Emmanuel Macron is leading a group of hardline EU nations who are continuing to push for a vaccine export ban to the UK after European leaders failed to back halting shipments at a summit last night.
France, Italy and Spain are continuing to talk tough ahead of negotiations with London this weekend concerning a disputed 10million doses from a Dutch AstraZeneca plant, some of which are bound for Britain.
Brussels accuses AstraZeneca of reneging on its contract to supply the bloc with 120million doses in the first quarter, having only delivered 30million so far.
The UK has received considerably more doses per capita, and has inoculated 14million people with the Oxford-developed jab from plants in Britain. The UK is also believed to have approximately 10million in storage for second doses.
Britain points out that it negotiated a tighter ‘exclusivity’ contract with the Anglo-Swedish firm and signed the deal earlier than the EU’s ‘best efforts’ contracts – and that EU vaccine factories rely on supplies from the UK so any trade war could shut down vaccine production completely.
When Pfizer doses are included, the EU says it has exported 21million doses to the UK, while none have been shipped from Britain to the EU.
EU leaders last night stepped back from the brink of imposing a vaccine embargo – which was being pushed by the under-fire Commission President Ursula von der Leyen – after Angela Merkel and Dutch PM Mark Rutte instead called for a diplomatic approach.
Ahead of the weekend talks, cabinet minister Robert Jenrick said it would be ‘very damaging if countries started to pull up drawbridges and prevent vaccines, medicines or elements of them from crossing international borders’.
The Communities Secretary this morning refused to be drawn on whether Britain – where critical vaccine components are also manufactured – would respond with a tit-for-tat ban, saying ‘that kind of talk is unhelpful’.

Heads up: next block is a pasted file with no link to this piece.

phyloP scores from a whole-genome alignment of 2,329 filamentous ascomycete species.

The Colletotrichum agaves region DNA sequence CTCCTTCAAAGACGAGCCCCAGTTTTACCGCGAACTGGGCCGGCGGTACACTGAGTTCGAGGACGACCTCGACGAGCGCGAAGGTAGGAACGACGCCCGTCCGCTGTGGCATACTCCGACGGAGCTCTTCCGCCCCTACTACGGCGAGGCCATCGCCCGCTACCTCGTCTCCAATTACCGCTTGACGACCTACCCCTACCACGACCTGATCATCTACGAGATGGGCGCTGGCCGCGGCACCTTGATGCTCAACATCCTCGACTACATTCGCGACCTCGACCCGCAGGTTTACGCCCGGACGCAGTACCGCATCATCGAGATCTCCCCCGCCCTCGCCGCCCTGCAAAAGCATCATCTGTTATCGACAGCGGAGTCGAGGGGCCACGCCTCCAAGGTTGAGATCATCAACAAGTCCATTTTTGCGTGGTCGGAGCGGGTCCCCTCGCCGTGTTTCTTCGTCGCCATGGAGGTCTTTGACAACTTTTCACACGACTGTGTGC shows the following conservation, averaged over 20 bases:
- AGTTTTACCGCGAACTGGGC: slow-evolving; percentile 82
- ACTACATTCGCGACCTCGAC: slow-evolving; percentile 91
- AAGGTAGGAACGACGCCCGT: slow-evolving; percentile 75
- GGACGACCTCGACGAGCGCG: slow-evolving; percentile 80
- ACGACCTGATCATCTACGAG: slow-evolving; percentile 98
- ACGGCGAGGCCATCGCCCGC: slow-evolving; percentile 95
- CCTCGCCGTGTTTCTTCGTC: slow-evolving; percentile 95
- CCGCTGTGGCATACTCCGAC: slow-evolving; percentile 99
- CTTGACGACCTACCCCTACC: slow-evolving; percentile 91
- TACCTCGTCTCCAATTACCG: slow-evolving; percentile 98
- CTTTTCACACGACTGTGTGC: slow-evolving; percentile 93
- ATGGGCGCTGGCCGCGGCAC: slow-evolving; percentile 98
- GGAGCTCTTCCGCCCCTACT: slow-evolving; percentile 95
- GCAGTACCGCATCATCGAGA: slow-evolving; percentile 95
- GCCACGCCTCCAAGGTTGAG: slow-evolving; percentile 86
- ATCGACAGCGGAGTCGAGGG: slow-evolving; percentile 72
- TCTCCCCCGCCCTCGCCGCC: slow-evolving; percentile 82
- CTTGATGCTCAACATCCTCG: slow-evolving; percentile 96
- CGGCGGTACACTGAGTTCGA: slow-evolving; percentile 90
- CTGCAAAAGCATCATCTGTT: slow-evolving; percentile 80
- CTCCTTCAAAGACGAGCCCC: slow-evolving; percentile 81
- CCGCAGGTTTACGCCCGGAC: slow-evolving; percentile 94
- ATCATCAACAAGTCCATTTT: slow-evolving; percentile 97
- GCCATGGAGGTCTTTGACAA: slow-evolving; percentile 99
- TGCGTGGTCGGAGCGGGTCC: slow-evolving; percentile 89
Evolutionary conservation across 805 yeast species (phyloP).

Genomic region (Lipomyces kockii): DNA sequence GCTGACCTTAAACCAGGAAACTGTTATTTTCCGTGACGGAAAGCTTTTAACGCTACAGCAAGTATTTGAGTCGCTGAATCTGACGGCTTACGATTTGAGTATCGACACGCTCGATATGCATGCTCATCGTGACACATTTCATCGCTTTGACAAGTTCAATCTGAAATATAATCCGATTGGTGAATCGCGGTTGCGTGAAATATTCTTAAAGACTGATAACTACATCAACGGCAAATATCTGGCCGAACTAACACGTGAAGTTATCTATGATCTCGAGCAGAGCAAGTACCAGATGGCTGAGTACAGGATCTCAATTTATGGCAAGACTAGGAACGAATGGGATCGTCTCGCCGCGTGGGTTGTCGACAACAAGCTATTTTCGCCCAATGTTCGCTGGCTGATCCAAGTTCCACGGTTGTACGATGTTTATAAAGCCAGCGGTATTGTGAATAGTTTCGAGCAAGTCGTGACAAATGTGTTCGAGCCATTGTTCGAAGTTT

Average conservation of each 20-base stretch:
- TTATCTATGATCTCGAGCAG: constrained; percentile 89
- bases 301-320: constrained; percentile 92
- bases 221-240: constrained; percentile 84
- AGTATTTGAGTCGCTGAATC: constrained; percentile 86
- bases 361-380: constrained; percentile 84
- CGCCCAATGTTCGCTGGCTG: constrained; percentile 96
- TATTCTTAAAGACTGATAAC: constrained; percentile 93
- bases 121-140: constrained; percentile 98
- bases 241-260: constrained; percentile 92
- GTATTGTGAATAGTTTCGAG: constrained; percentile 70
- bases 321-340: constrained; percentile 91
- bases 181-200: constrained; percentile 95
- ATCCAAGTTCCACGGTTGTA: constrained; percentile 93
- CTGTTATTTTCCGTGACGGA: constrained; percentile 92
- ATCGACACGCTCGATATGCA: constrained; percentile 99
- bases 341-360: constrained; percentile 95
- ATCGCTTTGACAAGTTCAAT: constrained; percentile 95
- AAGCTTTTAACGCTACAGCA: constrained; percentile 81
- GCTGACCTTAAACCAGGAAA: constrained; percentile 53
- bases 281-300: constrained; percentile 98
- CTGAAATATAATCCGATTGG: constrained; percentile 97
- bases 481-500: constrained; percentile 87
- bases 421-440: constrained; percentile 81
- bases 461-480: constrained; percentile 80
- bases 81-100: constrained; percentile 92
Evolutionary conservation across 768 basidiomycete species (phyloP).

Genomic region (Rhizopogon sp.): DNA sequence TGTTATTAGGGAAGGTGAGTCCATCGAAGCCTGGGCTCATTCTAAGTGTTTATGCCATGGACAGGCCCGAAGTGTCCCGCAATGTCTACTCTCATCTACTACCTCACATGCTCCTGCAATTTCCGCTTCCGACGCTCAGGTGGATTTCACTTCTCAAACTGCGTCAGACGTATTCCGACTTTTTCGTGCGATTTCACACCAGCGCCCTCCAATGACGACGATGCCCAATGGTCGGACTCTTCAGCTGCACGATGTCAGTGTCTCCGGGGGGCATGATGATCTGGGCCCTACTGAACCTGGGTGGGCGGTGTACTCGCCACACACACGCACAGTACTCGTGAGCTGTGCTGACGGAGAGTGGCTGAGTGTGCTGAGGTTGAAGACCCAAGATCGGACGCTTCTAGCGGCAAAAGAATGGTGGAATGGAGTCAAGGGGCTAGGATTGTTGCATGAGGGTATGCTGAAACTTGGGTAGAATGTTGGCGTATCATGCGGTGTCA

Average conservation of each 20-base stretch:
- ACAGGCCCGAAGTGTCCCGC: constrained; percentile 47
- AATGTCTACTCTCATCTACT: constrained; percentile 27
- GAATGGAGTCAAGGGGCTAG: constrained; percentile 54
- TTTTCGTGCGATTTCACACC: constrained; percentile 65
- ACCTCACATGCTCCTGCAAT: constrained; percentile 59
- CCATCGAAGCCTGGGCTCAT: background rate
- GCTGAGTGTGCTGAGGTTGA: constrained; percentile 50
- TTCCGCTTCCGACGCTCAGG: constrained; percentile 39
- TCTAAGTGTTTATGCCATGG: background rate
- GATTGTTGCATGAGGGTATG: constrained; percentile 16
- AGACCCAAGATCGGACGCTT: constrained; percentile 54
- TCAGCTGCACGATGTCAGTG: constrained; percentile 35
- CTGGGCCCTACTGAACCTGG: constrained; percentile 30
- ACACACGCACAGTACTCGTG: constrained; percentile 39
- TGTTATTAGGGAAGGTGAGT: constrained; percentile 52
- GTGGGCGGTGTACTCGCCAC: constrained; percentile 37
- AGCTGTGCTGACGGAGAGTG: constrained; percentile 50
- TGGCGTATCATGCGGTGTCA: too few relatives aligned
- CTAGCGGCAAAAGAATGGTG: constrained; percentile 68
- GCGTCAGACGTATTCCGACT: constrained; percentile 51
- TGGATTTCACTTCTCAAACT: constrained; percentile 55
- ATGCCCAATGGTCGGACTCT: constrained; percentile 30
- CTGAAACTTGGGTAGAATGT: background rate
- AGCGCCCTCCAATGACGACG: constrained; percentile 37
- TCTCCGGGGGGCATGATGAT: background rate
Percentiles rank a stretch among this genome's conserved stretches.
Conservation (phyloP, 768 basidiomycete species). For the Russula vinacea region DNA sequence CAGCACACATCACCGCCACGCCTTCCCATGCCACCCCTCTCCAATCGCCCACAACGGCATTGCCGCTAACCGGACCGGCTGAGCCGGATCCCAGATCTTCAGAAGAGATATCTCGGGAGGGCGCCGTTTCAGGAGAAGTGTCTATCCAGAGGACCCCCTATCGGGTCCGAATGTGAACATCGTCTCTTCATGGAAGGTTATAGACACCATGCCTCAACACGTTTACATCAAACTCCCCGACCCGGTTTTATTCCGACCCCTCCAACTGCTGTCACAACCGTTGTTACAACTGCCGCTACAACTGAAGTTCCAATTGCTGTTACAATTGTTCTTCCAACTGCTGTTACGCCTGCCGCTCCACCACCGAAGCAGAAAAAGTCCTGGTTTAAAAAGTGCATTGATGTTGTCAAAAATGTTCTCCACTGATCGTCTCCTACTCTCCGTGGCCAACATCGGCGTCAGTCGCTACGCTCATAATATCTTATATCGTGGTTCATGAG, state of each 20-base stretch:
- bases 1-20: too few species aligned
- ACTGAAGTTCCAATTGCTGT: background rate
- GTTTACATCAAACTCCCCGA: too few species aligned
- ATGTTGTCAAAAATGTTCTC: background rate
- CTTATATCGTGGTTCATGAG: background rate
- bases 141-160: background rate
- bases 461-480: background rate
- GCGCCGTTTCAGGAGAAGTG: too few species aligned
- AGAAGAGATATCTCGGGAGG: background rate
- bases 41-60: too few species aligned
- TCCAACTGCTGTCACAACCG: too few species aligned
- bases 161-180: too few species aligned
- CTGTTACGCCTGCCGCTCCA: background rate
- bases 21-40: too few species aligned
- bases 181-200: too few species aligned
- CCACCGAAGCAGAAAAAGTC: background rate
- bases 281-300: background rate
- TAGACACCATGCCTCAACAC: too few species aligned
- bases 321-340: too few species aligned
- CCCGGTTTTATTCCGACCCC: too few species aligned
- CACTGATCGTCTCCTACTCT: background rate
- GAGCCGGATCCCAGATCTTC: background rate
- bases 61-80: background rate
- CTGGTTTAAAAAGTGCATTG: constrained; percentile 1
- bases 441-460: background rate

But hardline EU nations justified their support for halting shipments of vaccine by accusing the UK of failing to export any doses to the Continent.
Throwing his weight firmly behind the ban, Macron fumed: ‘Europe is not a selfish continent. Because when I read what the press on the other side of the Channel writes, we’re being accused of being selfish. Wrong! We let our supply chains untouched.
‘But we saw that the United States tend to protect their own vaccine production… that the United Kingdom did not export many doses. Actually, none. So we put in place an export control mechanism.’
Emmanuel Macron speaking after the summit and gesturing to a graph which appears to show the shortfall in doses from AstraZeneca (far right bar on his graph). He struck a defiant as he called the blockade threat ‘the end of naivety’
European Commission President Ursula von der Leyen maintained the tough stance, telling the news conference that AstraZeneca ‘has to honour the contract it has with the European member states, before it can engage again in exporting vaccines’